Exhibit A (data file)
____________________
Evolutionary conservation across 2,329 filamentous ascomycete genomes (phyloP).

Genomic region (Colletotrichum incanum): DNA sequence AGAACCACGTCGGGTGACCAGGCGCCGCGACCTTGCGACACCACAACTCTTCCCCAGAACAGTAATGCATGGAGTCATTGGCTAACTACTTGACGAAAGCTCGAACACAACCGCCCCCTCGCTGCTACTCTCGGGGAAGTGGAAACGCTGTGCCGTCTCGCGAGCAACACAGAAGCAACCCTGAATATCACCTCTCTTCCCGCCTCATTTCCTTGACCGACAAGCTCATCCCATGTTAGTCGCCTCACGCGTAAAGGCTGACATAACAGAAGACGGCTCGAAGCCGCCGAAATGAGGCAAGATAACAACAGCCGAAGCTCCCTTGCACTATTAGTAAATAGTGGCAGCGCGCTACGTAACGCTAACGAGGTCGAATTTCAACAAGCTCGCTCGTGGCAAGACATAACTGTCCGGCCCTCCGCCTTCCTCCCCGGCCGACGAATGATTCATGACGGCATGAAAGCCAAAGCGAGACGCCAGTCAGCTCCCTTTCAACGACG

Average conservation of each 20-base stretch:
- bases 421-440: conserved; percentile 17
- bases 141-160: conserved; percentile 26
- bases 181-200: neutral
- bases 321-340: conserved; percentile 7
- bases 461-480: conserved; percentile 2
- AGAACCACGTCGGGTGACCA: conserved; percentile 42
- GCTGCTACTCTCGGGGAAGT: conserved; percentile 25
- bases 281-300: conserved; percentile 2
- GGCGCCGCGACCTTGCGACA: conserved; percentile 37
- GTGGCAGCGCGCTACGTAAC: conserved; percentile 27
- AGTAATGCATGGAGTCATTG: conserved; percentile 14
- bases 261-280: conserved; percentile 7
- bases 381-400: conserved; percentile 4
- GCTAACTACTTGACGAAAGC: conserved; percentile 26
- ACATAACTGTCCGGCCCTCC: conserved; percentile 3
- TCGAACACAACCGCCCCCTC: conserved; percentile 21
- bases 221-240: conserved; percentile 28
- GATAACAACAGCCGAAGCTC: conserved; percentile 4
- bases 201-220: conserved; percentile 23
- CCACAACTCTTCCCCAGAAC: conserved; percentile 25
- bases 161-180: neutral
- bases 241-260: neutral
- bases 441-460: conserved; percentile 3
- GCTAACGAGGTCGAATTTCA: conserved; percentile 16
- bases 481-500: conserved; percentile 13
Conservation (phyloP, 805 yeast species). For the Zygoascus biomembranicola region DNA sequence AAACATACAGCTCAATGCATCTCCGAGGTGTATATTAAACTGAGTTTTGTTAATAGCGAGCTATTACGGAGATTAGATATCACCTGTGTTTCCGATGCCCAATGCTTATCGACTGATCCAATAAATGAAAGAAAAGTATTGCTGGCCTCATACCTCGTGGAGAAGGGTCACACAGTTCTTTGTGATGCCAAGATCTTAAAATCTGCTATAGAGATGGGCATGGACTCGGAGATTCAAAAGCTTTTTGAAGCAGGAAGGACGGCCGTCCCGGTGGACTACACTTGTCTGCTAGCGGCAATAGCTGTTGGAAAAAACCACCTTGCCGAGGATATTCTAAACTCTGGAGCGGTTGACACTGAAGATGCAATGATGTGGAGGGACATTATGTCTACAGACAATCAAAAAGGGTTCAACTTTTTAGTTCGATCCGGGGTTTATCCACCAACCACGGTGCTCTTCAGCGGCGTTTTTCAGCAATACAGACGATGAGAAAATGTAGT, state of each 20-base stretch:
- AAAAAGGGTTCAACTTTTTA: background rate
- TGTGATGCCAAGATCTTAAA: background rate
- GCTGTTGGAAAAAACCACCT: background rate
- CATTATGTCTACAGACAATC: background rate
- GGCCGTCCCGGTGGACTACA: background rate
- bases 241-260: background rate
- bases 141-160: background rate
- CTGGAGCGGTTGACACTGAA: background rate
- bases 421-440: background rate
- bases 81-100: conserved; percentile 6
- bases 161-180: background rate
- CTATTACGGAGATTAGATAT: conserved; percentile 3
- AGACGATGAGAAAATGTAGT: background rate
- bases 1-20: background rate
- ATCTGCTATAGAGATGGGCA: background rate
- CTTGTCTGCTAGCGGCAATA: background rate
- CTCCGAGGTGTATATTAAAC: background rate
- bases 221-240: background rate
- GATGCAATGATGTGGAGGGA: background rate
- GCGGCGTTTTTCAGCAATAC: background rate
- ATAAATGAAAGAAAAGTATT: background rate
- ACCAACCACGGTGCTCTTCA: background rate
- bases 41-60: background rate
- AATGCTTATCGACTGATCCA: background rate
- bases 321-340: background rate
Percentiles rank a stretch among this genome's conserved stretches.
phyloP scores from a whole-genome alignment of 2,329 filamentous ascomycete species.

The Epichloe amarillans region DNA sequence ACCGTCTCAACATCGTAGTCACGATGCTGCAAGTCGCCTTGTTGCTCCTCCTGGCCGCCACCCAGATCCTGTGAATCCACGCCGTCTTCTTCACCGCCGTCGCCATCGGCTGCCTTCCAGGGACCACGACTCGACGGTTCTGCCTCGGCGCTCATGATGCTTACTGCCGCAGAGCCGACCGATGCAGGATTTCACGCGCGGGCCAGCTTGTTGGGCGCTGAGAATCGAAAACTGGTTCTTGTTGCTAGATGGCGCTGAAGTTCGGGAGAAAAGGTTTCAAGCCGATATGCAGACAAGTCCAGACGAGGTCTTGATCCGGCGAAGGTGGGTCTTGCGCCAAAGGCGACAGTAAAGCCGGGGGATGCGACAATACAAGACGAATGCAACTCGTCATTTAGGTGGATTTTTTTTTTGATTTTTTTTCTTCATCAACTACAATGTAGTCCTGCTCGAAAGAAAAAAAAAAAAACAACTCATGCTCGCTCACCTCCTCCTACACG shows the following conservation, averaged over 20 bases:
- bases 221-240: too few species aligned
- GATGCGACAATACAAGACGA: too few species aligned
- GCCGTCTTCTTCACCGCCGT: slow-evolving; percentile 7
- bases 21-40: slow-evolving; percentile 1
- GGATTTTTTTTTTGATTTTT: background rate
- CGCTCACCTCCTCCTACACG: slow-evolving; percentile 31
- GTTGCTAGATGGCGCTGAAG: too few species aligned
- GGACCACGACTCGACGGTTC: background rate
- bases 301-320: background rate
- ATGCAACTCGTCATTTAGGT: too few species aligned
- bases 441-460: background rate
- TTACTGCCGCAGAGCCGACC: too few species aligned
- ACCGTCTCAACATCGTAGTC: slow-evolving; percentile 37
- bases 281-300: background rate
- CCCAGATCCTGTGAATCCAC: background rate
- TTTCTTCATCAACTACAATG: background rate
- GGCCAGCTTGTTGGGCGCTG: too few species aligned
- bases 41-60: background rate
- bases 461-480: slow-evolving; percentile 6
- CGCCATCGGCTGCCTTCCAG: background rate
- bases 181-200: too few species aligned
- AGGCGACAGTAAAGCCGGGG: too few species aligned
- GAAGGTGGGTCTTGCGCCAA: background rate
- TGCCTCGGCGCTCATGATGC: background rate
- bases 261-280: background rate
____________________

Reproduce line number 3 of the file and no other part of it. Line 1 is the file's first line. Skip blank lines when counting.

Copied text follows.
Average conservation of each 20-base stretch: